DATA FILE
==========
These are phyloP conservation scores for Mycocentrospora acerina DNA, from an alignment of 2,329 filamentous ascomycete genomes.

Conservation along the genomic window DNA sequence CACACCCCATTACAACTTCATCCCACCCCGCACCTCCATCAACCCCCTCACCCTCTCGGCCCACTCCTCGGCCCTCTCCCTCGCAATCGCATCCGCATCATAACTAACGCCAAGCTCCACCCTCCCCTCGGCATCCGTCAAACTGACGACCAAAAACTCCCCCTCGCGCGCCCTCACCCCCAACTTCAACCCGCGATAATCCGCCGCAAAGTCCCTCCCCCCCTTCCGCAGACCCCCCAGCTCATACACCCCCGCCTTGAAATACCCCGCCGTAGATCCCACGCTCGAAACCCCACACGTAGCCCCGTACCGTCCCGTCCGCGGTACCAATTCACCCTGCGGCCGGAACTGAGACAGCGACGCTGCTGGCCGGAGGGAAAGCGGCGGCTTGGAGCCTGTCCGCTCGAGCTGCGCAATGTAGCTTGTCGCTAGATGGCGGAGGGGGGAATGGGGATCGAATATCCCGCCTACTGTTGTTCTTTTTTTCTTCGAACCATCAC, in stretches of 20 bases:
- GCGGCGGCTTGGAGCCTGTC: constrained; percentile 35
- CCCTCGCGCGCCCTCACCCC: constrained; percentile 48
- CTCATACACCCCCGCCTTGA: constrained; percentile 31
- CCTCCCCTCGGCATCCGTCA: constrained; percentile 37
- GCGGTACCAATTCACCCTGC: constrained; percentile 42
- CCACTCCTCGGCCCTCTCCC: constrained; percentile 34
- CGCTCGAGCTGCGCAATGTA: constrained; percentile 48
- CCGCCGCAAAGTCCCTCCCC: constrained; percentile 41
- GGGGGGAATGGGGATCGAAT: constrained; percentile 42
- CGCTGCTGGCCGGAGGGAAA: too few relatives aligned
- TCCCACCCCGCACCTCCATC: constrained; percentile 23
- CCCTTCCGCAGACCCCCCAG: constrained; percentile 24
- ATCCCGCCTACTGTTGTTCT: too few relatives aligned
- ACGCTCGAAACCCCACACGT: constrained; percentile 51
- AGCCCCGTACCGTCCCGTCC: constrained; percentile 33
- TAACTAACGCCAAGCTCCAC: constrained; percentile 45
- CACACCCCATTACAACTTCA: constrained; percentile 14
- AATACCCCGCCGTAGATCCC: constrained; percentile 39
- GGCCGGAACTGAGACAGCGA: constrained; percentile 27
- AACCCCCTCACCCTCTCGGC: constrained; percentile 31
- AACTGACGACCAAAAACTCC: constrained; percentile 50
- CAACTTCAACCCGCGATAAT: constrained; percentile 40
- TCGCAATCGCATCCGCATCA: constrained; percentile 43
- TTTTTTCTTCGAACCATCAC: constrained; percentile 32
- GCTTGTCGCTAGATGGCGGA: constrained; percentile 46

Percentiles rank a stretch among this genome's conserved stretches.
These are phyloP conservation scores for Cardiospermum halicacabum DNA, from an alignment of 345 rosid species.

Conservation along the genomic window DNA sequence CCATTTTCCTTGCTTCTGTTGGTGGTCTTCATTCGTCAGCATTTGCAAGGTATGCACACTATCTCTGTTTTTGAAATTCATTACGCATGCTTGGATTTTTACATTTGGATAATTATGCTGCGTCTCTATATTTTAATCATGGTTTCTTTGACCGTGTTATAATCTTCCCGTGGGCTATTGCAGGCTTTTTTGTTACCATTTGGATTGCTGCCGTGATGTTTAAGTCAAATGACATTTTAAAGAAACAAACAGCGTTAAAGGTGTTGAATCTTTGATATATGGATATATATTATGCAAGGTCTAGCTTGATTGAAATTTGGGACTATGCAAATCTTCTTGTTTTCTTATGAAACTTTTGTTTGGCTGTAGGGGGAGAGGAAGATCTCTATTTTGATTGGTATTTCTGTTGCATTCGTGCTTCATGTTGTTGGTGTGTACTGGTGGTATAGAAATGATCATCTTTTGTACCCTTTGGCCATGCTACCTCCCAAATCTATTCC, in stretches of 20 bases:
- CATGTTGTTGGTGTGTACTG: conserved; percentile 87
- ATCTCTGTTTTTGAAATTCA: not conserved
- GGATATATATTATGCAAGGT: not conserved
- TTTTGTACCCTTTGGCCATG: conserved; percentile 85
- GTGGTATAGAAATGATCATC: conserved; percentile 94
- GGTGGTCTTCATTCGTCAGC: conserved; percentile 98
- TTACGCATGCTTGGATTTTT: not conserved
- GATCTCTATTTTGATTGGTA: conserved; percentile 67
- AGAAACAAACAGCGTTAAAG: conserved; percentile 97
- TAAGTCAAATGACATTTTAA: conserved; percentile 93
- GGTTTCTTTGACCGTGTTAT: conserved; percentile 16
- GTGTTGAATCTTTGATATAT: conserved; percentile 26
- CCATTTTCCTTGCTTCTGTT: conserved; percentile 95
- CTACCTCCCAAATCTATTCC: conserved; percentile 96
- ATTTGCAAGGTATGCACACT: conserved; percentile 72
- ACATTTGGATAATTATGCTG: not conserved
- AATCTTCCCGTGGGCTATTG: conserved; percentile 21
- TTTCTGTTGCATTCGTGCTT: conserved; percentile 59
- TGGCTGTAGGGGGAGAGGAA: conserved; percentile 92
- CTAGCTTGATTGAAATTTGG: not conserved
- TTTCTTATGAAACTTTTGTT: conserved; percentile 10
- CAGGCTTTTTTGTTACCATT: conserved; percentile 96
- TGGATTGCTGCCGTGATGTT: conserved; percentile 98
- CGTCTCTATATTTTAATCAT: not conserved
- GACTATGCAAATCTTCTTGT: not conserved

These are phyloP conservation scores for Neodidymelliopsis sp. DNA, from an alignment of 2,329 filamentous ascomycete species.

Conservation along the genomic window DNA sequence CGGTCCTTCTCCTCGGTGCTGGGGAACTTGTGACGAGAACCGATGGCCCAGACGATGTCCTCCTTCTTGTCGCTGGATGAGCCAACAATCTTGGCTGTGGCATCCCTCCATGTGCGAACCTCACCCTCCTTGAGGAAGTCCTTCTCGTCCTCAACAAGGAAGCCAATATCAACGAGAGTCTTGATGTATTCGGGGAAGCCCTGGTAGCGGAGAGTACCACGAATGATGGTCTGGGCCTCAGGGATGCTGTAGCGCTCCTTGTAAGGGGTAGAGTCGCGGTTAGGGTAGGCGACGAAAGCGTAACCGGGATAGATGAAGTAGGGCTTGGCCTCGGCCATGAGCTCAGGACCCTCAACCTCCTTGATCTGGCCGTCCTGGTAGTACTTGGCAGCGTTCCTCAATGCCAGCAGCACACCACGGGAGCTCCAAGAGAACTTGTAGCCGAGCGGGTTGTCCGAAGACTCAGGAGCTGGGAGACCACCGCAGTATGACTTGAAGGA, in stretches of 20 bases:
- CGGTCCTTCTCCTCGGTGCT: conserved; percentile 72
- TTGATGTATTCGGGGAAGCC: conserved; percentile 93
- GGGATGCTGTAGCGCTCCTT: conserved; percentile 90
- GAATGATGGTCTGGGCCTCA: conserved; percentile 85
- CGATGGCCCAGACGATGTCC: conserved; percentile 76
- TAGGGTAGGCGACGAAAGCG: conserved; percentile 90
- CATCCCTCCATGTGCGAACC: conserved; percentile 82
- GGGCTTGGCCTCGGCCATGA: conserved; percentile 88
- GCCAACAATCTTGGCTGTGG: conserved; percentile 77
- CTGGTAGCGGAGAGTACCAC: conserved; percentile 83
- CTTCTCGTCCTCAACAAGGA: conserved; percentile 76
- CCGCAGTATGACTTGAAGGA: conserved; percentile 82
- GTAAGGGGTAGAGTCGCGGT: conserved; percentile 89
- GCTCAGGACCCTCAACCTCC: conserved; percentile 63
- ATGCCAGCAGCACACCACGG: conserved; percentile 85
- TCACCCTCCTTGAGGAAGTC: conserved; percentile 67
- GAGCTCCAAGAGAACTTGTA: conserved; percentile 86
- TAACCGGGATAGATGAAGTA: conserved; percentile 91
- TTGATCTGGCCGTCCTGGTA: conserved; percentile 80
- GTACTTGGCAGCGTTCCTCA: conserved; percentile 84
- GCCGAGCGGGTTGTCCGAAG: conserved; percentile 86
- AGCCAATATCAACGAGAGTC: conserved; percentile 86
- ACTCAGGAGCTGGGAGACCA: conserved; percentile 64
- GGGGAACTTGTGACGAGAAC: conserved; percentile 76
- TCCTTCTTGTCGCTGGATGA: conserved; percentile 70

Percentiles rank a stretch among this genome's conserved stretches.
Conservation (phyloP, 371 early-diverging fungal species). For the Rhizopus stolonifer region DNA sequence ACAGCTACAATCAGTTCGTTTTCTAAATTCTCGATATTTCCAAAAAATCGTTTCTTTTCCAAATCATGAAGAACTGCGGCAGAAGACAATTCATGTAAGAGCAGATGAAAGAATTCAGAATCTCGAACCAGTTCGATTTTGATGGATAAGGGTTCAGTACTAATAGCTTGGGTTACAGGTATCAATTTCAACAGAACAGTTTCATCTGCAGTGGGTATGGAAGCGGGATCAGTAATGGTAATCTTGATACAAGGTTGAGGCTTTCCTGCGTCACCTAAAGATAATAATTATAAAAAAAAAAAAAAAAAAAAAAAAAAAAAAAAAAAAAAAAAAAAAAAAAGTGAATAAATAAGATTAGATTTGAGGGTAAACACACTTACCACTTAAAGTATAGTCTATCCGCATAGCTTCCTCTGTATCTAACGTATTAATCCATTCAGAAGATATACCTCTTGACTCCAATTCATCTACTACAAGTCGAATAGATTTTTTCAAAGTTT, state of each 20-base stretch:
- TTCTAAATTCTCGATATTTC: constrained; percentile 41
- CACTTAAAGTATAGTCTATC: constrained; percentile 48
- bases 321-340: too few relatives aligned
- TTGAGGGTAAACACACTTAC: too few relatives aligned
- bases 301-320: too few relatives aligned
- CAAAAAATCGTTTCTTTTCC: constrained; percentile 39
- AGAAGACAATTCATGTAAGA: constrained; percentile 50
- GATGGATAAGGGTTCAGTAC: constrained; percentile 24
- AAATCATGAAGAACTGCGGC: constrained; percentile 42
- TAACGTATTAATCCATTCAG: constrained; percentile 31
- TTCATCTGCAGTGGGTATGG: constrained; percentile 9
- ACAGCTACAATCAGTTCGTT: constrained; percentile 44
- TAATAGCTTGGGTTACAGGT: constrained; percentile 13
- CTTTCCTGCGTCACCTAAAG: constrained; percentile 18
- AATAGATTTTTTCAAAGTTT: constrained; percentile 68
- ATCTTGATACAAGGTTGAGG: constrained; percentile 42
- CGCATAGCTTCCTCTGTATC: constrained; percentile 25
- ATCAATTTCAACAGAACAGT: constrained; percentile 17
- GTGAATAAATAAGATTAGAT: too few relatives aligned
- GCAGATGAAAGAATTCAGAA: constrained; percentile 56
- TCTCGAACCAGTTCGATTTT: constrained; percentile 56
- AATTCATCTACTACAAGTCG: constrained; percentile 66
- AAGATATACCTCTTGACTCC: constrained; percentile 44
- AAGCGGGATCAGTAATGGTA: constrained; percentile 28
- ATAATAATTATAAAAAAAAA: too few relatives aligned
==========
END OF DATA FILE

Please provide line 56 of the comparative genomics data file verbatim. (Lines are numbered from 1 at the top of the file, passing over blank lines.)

These are phyloP conservation scores for Neodidymelliopsis sp. DNA, from an alignment of 2,329 filamentous ascomycete species.